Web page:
Jun 072010

This morning, in dueling op-eds on AOL News, yours truly (a.k.a. Mr. Buttinsky) debated with James Taylor of the Heartland Institute about whether California should ban plastic bags. It was a hard debate to have because the answer is so obvious: we need to get rid of plastic bags, as they are one more ecological problem we don’t need (California uses 19 billion plastic bags every year!). My side of the debate focused simply on the best way to get rid of the bags, by either banning them or taxing them.

Of course, Mr. Taylor went through all the reasons why we environmentalists are just meddling busybodies, arguing that there’s no reason to ban plastic bags and pointing to their low energy use and how difficult it is to remember to bring them with you. But my favorite line is about how canvas bags will get dirty and conveying that washing them will take more energy than producing plastic:

“Reusable canvas bags are likely to become downright gross in no time. The next time you buy ice cream, notice how much of it sticks to the outside of the carton, ready to turn a canvas shopping bag into a gooey mess and a feeding station for ants and cockroaches. Notice, too, how much juice leaks from the fruit salad container and how much bacteria-infested gook leaks from meat packages.

Keeping canvas bags sanitary and reusable will require frequent additional cycles for your washer and dryer. These extra laundry cycles, of course, result in more energy use, more air pollutants from electricity generation, and more water pollution from detergents.”

This Mongoose Doesn't like its bag to get ice cream on it...

This mongoose hates ice cream stains, so it uses only plastic bags...

I wonder if his calculation includes all the energy used to drill the oil to make the bags, build the machinery, and transport the bags, not to mention the centuries it takes for plastic to break down in the environment and all the life it disrupts as it does so. But more importantly, as a regular user of a canvas grocery bag, I want to assure Mr. Taylor that I rarely have to wash them—and I often buy ice cream.

With this concern out of the way, let’s focus again on the best way to get rid of plastic bags: by banning or taxing them. Because there are people like Mr. Taylor in the world, I propose a tax, as this will minimize critics’ whining and preserve their freedom of choice (a point Michael Maniates explains very well in State of the World 2010). As the example of Washington, D.C., shows, a tax can cut plastic bag usage from 22 million to 3 million in just one month. And that, after all, is the goal: to be “buttinskies” and change how people behave so that the Earth remains healthy enough to sustain vibrant human societies.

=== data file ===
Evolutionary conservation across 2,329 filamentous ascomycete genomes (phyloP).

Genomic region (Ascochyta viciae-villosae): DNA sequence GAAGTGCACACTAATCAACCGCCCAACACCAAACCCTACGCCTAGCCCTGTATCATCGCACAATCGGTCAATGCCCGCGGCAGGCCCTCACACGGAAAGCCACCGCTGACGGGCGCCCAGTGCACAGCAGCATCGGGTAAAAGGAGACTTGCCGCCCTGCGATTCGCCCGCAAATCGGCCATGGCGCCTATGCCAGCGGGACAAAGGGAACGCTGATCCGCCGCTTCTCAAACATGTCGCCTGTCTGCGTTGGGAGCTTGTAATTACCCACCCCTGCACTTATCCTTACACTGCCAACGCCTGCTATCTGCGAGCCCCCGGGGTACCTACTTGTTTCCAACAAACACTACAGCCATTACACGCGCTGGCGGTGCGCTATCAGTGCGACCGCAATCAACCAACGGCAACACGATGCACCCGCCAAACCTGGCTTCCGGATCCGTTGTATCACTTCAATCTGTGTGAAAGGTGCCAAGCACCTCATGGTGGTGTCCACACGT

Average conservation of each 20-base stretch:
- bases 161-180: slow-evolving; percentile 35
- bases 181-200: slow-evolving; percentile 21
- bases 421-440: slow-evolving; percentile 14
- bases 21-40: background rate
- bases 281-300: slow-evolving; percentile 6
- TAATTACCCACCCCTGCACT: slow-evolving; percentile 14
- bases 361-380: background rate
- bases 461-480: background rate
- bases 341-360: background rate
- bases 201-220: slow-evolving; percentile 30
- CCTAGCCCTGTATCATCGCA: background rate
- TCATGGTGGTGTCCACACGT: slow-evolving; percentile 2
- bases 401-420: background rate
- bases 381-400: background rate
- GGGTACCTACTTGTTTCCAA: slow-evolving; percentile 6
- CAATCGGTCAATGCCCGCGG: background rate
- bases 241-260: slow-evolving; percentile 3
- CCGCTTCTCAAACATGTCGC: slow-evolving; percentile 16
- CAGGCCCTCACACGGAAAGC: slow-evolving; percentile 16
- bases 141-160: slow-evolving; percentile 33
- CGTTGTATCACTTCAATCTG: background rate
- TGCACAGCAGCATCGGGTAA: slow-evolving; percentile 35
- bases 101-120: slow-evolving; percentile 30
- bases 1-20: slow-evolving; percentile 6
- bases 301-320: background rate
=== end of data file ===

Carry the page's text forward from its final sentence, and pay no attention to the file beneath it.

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  9 Responses to “To Tax or To Ban–That Is the Only Question”

  1. In Ireland some years ago they solved the plastic bag litter problem by taxing plastic bags. It worked well, and I think this is the better solution.

  2. Hi Erik

    I also favour a tax, banning doesn’t work and is a vote-gathering-politicians game (popular, with no effect). On the other hand a cost (tax) will make people think and could be put to use for a good purpose. But I object to your tone and your ‘non’arguments: The debate is easy because one needs to reduce waste, and wrong use of plastic bags is a waste and mismanagement of waste is also a waste. Do not be so objectionally obnoxious to other peoples views ;-). The alternatives to plastic bags (for their appropriate use) are being found not to be very environmental friendly. LCA analyses will include the whole cycle as should be [and possible], and if you don’t know, then don’t be insidious about what you don’t know. Saying that you conclude with a tax because there are people that do not share your view signifies the level and content of your arguments.


  3. South Australia has banned the use of plastic bags under most circumstances. It’s easy and it’s certainly not the end of the world! The legislation will gradually become more stringent and eventually plastic shopping bags will be gone completely. South Australia has also a ban on non-returnable glass and plastic drink bottles. All returnable bottles have a quite generous refundable deposit available to those who collect and return them. There is no very little roadside litter from such sources! We also have large fines for lttering and dumping and well defined and developing waste separation strategies at household level. All these things are easily ‘doable’ with many political dividends if the will is there!

  4. Yesterday night I had the oportunity to say to professor Kenneth Serbin, who made a conference in Porto Alegre, Brazil, that he could invite California’s governor to buy the green platic bag that is made in this city. The bag does come from fossil fuel and is biodegradable.

    I hope that measure could solve the question pose on the plastic bags.